Imager-4D: New Software for Viewing Dynamic PET Scans and Extracting Radiomic Parameters from PET Data. Academic Article uri icon



  • Extensive research is currently being conducted into dynamic positron emission tomography (PET) acquisitions (including dynamic whole-body imaging) as well as extraction of radiomic features from imaging modalities. We describe a new PET viewing software known as Imager-4D that provides a facile means of viewing and analyzing dynamic PET data and obtaining associated quantitative metrics including radiomic parameters. The Imager-4D was programmed in the Java language utilizing the FX extensions. It is executable on any system for which a Java w/FX compliant virtual machine is available. The software incorporates the ability to view and analyze dynamic data acquired with different types of dynamic protocols. For image display, the program maintains a built-in library of 62 different lookup tables with monochromatic and full-color distributions. The Imager-4D provides multiple display layouts and can display fused images. Multiple methods of volume-of-interest (VOI) selection are available. Dynamic analysis features, such as image summation and full Patlak analysis, are also available. The user interface includes window width and level, blending, and zoom functionality. VOI sizes are adjustable and data from VOIs can either be displayed numerically or graphically within the software or exported. An example case of a 50-year-old woman with metastatic colorectal cancer and thyroiditis is included and demonstrates the steps for a user to obtain standard PET parameters, dynamic data, and radiomic features using selected VOIs. The Imager-4D represents a novel PET viewer that allows the user to view dynamic PET data, to derive dynamic and radiomic parameters from that data, and to combine dynamic data with radiomics ("dynomics"). The Imager-4D is available as a free download. This software has the potential to speed the adoption of advanced analysis of dynamic PET data into routine clinical use.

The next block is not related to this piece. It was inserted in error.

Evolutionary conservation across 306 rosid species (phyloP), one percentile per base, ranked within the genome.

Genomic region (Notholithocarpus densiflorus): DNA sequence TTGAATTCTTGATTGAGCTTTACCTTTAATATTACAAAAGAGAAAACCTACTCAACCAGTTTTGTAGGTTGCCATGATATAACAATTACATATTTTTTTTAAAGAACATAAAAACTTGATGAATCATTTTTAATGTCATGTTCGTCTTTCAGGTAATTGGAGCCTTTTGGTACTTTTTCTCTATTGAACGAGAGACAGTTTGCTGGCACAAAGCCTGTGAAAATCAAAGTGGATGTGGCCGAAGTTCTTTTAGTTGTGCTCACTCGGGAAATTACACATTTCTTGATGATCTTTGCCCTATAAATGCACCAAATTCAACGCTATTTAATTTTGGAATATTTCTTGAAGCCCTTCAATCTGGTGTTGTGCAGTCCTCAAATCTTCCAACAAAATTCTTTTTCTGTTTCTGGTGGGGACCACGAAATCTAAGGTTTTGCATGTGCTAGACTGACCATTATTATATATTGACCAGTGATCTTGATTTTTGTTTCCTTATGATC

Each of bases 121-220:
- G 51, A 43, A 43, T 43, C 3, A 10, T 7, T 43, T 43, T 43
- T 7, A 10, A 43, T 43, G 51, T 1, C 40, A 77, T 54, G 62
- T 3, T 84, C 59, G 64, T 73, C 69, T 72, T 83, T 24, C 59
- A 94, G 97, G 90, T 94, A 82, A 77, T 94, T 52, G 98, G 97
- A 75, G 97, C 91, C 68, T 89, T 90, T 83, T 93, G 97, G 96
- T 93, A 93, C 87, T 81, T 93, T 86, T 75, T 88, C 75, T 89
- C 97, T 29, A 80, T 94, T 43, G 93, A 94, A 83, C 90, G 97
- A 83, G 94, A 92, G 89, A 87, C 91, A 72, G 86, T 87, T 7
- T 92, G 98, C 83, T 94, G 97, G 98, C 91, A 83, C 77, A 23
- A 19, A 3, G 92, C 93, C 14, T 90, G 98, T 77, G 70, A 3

publication date

  • December 1, 2019


PubMed Central ID

  • PMC6841823

Scopus Document Identifier

  • 85070283643

Digital Object Identifier (DOI)

  • 10.1007/s10278-019-00255-7

PubMed ID

  • 31388864

Additional Document Info


  • 32


  • 6